Question
Wed November 14, 2012 By:
 

Will you describe polar molecules more briefly.

Expert Reply
Mon November 19, 2012

A polar molecule is a molecule containing polar bonds where the sum of all the bond's dipole moments is not zero. Here the electrons are distributed asymmetrically. For example: Water is a polar molecule because of the way the atoms bind in the molecule such that there are excess electrons on the Oxygen side and a lack or excess of positive charges on the Hydrogen side of the molecule.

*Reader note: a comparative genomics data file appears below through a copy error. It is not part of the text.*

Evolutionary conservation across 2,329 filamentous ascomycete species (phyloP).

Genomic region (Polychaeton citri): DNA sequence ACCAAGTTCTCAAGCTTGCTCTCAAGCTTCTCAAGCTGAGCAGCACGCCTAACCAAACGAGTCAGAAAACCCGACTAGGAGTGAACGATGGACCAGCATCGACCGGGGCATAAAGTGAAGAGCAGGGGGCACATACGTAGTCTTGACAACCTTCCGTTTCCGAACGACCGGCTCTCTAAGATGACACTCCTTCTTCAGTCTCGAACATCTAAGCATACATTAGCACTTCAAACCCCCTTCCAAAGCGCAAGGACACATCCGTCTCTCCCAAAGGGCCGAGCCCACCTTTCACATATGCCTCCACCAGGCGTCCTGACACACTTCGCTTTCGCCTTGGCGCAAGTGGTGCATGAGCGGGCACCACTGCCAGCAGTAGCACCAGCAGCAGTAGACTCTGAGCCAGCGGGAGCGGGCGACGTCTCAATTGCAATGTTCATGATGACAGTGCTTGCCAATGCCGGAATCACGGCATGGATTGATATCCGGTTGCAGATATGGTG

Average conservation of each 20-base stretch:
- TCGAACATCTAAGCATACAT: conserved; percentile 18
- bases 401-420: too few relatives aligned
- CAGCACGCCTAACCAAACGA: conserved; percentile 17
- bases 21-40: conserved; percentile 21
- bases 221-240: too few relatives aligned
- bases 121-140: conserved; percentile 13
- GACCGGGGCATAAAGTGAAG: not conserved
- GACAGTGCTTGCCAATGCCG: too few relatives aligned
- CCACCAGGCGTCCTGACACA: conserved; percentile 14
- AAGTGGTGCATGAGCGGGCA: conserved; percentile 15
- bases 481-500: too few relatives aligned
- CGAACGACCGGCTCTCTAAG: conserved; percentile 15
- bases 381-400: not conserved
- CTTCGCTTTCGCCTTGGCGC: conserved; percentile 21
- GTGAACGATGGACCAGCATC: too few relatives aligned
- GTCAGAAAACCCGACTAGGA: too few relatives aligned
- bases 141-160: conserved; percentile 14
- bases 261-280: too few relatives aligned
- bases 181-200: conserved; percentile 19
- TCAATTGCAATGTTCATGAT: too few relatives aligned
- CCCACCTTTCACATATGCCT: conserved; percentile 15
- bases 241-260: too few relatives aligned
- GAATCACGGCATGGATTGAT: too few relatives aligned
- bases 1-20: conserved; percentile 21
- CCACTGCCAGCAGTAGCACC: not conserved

Polar covalent bond results with an unequal sharing of electrons. A polar bond is a type of covalent bond between two atoms or more in which electrons are shared unequally. Because of this, one end of the molecule has a slight, relative negative charge and the other a slight, relative positive charge. For example: H2O; here hydrogen has a slight positive charge and oxygen has a slight negative charge. They are formed when when two elements bond with a moderate difference in electronegativity moderately to greatly, but they do not surpass 1.7 in electronegativity difference.

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